China Power

Chinese Communist Party Expels Former Justice Minister for ‘Serious Discipline Problems’

Wu Aiying had served as Chinese justice minister for 12 years until 2017.

Chinese Communist Party Expels Former Justice Minister for ‘Serious Discipline Problems’
Credit: Wikimedia Commons/ VOA

Ahead of the 19th National Congress of the Chinese Communist Party (CCP), China announced that former justice minister, Wu Aiying, has been expelled from the party for “serious discipline problems.” It’s the first time the CCP revealed the information; Wu had quietly stepped down from her position in February.

Wu, 65, had served as justice minister for 12 years until February, when she was suddenly removed from her position by the Chinese authorities without a stated reason. Wu was the second female justice minister since the founding of the People’s Republic of China in 1949. She was also a member of the 18th Central Committee of the CCP. So far, a total of 16 members of the 18th Central Committee have been expelled from the party.

On October 14, the CCP released a statement after a four-day plenary meeting of the 18th Central Committee. The statement included a list of senior party as well as government officials that have been expelled from the party. While the expulsion of many other officials — including Sun Zhengcai, the former top leader of Chongqing city — had already been individually announced earlier, the list was the first time that Wu’s expulsion was revealed. The statement said that Wu, together with other officials, had “serious discipline problems,” without elaborating details. It’s also unclear whether Wu could face criminal prosecution or other punishment. In comparison, Sun’s case has been transferred by the Central Commission for Discipline Inspection (CCDI) to the judiciary, which means Sun will face criminal prosecution soon.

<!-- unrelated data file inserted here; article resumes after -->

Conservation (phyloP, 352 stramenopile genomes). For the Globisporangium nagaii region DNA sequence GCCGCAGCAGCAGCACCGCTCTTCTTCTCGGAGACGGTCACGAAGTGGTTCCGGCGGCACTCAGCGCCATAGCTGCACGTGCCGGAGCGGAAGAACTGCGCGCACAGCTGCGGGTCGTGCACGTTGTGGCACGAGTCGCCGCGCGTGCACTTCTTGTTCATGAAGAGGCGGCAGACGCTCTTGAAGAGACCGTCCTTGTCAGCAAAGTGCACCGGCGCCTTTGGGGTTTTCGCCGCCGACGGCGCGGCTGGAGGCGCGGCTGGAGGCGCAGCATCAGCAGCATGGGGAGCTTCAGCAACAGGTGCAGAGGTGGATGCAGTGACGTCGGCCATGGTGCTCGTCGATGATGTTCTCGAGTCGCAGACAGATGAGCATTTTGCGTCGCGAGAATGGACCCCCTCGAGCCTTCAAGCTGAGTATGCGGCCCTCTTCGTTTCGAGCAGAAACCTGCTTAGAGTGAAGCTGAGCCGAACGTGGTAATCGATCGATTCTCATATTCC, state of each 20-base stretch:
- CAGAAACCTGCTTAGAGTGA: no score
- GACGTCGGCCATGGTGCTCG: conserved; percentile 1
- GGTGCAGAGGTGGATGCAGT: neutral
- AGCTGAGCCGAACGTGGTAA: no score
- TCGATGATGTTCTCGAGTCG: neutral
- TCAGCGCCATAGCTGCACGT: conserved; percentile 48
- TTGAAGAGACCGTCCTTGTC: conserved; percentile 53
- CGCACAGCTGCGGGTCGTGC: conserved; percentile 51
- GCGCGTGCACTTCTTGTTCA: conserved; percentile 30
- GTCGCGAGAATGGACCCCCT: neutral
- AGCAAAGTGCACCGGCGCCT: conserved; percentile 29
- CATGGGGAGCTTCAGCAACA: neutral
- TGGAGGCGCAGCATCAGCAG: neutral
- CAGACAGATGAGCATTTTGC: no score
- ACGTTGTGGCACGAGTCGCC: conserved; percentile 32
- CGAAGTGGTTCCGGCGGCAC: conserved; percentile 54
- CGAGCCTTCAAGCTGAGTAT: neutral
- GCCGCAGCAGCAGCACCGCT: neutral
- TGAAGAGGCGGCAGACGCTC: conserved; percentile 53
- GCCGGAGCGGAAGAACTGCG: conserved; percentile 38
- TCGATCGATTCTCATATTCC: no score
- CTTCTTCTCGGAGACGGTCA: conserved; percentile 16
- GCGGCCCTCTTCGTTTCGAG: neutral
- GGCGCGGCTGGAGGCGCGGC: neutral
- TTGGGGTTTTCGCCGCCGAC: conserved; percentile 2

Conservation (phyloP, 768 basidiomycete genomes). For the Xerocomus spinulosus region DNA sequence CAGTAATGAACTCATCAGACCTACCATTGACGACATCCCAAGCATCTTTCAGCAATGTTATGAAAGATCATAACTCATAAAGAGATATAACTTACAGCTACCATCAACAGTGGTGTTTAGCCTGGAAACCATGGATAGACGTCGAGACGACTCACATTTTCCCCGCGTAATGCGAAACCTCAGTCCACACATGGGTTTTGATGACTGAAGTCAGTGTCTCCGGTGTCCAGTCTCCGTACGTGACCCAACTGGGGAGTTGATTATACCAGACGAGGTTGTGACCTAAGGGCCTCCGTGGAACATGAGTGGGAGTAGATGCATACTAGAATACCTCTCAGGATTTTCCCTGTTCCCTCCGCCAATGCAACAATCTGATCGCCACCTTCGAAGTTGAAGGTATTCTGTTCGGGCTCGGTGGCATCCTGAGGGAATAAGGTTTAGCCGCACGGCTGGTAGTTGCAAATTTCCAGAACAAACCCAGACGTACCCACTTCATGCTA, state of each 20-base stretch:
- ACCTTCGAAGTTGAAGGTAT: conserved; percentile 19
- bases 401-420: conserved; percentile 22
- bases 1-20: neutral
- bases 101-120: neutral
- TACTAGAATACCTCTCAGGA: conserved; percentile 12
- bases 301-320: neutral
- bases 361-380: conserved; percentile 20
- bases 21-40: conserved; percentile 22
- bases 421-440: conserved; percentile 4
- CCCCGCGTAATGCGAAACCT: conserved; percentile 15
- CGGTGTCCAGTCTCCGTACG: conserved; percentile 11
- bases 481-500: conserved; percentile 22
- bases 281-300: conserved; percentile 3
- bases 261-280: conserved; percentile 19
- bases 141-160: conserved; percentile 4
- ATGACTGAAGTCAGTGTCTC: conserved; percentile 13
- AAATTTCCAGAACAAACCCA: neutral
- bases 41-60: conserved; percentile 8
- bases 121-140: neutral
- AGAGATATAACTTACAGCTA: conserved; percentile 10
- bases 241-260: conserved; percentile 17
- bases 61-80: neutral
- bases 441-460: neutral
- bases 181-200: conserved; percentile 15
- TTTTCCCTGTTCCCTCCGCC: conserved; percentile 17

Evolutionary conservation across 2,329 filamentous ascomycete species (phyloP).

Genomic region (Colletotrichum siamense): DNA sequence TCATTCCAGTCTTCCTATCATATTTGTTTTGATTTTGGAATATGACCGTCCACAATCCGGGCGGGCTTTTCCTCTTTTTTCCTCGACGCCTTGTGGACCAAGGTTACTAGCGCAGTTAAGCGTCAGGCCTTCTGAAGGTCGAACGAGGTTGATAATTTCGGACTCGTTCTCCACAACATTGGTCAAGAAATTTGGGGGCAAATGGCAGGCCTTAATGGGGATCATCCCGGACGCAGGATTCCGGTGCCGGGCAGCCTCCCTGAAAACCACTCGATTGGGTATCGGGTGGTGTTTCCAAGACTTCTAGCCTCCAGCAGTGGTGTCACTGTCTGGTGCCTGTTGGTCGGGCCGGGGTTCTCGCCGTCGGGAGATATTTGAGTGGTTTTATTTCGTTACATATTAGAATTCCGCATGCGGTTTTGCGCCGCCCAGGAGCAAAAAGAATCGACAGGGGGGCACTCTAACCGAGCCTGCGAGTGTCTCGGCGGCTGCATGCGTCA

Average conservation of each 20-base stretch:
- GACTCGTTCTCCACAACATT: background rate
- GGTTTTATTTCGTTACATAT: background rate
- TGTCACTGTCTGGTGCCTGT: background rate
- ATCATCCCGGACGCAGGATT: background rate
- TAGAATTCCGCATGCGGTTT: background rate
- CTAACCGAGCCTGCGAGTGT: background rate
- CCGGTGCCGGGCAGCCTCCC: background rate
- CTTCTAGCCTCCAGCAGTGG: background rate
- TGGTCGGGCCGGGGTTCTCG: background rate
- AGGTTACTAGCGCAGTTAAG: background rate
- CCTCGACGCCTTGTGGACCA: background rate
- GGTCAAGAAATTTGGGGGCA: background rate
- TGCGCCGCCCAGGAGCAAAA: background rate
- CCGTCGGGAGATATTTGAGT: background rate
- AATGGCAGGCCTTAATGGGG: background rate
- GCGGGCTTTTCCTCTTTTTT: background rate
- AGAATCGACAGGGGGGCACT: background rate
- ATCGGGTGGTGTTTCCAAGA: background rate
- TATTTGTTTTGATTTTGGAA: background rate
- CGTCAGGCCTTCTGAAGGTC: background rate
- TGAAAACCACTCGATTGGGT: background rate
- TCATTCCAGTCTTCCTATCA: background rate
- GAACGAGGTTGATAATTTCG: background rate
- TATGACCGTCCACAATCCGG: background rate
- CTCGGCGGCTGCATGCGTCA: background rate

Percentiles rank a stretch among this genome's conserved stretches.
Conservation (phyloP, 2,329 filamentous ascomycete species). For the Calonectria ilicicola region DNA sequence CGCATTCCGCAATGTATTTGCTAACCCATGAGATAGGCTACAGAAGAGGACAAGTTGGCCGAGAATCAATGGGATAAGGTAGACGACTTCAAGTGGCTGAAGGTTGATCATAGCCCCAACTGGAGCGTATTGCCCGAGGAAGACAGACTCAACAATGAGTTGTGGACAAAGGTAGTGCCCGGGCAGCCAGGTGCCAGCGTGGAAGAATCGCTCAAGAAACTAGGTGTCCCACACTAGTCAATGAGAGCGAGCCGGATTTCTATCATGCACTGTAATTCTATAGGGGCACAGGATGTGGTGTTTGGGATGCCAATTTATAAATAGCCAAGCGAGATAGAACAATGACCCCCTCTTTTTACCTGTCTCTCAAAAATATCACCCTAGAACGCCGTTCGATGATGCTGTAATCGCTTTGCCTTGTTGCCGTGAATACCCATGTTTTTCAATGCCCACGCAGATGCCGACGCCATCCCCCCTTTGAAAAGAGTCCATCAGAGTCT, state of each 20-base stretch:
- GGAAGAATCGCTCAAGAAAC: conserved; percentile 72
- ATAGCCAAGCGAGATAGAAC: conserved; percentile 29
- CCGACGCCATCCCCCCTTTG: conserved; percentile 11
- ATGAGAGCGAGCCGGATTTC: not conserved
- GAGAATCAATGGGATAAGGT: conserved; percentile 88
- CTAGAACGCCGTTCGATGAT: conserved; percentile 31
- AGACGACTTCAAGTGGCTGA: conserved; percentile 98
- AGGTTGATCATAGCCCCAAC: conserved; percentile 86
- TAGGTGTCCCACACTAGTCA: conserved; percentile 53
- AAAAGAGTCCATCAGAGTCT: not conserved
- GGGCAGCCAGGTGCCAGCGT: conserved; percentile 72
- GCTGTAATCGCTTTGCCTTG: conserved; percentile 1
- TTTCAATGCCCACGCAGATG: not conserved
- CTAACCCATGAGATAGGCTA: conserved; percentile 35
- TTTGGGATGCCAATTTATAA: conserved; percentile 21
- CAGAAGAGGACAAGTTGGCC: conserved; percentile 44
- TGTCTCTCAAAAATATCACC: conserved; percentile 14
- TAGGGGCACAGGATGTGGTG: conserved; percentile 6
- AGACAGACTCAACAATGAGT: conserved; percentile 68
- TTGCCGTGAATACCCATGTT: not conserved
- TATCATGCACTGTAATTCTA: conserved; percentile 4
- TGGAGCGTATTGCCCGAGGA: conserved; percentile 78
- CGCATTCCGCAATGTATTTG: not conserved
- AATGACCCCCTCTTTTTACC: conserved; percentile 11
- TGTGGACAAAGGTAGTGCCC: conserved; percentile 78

According to Wu’s official resume, Wu had no legal background before she moved to Beijing to assume the position of deputy minister in the justice ministry in late 2003. Prior to that, she had spent most of her career working in Shandong province and rose to the deputy provincial party chief in 2002. Some Chinese legal experts referred to Wu as “an illiterate in law.” Based on multiple news reports, Wu tended to focus most of her attention on maintaining the regime’s stability throughout her career, including her time in the justice ministry.

In 2016, about 400 Chinese lawyers as well as ordinary citizens signed a public petition demanding that the Chinese authorities remove Wu from her position. These petitioners said the justice ministry under Wu had issued a series of regulations and laws which were against the Constitution.

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Yet it seems that Wu’s final expulsion has nothing to do with this petition. “Wu’s fall shortly followed the arrest in June of Lu Enguang, former head of the ministry’s political department,” reported Caixin.

Earlier reports by the Chinese authorities said that Lu had conducted bribery and fabricated large portions of his resume, including his age, educational background, work experience, family background, and even his own name. “The head of the justice ministry should take a major responsibility that Lu Enguang could have been transferred to the justice ministry and become a senior leader,” said the Chinese authorities. Wu appears to have been held responsible for the case.